• In turn, these expected Scoring Shots values will be used to simulate the outcome of each remaining game in the season, using a model similar to the one derived in this 2014 blog, which comprises a random draw for each team first for Scoring Shots and then for a Conversion rate.

In this latest set of simulations, the entire remaining season was simulated 50,000 times.


The table below should be fairly self-explanatory and it feels a little early to be making any meaningful comments about trends, so for this week I'll provide it without commentary other than to note that I think this year’s methodology is likely to be very conservative in terms of the range of expected wins at this point in the season because the high levels of uncertainty it assumes for games far off into the distance turns them into nearer 50:50 contests (see this related post to understand why additional uncertainty helps weaker teams).

That conservatism will only pay off if the season is appropriately unpredictable.


This year, as for the last few years, I'm going to use the results of the simulations to estimate the importance of each of the remaining games to the finals chances of every team. For this purpose I'll be first using a measure that I now know was proposed by Mark F Schilling and which defines the importance of game G to a team T as the change in that team's chances of achieving some goal  - here, making the finals - if the Home team wins that game compared to if the Home team loses. (I'll be ignoring draws in this calculation).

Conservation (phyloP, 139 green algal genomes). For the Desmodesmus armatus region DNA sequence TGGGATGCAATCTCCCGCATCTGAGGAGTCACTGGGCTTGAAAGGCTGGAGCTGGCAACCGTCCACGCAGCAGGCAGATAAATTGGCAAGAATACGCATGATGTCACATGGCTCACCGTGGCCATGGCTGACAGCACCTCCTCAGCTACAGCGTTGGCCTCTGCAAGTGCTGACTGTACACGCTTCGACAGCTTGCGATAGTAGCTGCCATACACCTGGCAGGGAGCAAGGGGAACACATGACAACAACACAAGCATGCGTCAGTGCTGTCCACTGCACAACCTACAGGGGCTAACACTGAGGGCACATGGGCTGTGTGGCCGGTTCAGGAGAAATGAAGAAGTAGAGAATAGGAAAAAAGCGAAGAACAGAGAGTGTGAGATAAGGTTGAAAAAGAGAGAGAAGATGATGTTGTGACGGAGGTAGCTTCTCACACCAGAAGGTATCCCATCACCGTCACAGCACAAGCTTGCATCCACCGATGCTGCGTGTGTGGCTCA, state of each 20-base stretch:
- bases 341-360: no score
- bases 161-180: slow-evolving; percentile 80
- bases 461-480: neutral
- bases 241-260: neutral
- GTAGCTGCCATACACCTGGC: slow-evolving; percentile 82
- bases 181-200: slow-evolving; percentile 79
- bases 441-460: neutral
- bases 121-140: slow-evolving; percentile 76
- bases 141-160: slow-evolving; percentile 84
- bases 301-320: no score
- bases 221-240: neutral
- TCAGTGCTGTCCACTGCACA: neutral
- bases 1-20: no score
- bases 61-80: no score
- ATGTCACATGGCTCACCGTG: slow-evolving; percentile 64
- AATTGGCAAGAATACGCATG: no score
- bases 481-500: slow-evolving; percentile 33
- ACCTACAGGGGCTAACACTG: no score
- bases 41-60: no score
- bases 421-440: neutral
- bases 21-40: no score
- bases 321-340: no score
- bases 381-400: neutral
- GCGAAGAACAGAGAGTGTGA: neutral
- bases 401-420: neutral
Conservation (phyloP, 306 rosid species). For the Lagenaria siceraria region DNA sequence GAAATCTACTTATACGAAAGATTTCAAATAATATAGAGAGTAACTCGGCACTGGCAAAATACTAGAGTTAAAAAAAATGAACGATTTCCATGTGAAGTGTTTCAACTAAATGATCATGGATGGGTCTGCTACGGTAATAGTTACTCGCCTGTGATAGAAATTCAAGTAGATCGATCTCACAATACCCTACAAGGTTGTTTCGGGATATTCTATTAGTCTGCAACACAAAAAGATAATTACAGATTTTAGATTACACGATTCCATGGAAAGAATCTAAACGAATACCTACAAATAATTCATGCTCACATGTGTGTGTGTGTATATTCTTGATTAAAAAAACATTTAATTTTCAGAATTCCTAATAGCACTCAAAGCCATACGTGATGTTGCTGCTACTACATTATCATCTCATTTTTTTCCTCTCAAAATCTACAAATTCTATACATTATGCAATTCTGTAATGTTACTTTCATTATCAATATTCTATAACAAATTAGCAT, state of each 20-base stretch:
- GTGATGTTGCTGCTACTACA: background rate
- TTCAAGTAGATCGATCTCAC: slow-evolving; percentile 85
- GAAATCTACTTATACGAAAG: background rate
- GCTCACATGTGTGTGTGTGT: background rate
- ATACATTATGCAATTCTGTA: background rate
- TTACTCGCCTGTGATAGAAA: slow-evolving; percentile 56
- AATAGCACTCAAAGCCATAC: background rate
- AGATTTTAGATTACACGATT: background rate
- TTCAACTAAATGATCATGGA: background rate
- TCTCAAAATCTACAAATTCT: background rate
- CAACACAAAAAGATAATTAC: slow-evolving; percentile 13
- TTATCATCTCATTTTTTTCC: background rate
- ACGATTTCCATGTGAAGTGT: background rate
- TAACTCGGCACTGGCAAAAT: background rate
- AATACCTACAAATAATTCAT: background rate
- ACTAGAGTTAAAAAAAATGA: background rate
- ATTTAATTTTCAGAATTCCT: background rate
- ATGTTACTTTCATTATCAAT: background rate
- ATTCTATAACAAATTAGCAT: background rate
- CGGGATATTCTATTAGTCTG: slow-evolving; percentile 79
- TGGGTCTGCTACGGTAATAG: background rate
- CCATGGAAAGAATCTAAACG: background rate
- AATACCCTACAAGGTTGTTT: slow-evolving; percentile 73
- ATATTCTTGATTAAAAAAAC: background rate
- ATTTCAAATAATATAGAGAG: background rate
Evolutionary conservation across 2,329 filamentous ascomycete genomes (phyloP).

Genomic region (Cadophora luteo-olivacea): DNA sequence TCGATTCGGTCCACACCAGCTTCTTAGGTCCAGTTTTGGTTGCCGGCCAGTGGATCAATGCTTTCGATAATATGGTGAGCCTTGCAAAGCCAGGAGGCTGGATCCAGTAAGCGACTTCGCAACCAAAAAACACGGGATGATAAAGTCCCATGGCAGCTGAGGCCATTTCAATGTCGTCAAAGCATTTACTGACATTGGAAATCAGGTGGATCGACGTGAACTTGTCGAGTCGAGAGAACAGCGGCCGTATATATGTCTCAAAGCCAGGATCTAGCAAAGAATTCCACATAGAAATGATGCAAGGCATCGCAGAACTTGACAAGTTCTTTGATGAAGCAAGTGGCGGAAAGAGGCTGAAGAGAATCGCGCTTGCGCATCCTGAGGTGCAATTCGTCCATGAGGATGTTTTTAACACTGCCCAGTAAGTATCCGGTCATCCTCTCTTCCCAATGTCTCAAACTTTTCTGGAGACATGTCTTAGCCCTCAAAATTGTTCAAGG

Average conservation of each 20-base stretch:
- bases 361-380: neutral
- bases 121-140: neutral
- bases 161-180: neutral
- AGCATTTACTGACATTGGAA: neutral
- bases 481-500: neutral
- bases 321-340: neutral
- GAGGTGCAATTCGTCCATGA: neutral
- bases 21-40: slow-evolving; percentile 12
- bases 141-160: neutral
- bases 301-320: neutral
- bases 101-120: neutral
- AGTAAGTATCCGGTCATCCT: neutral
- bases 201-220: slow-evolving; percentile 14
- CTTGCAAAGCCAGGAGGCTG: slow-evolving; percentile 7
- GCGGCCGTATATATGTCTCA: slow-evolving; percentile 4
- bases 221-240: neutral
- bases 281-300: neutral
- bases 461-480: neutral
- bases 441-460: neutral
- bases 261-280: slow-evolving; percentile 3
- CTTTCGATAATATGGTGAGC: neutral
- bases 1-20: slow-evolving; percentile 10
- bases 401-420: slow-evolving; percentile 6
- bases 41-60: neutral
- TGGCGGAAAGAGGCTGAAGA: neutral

To estimate this for a particular game and team using the simulation results we simply look at how often that team made the finals in all the simulation replicates where the Home team won the game being analysed, and compare this to how often it made the finals when the Home team lost that game.

The differences is those percentages are what's shown in the middle portion of the table below (which can be clicked on to access a larger version).

Shown here are the 25 games estimated as likely to have the greatest impact on the composition of the finalists - more on which in a minute.

The core of the table shows, for example, that Hawthorn’s estimated chances of making the finals differ by about 18% points depending on whether they win or lose their Round 10 clash with Port Adelaide (in which, Hawthorn are the Home team).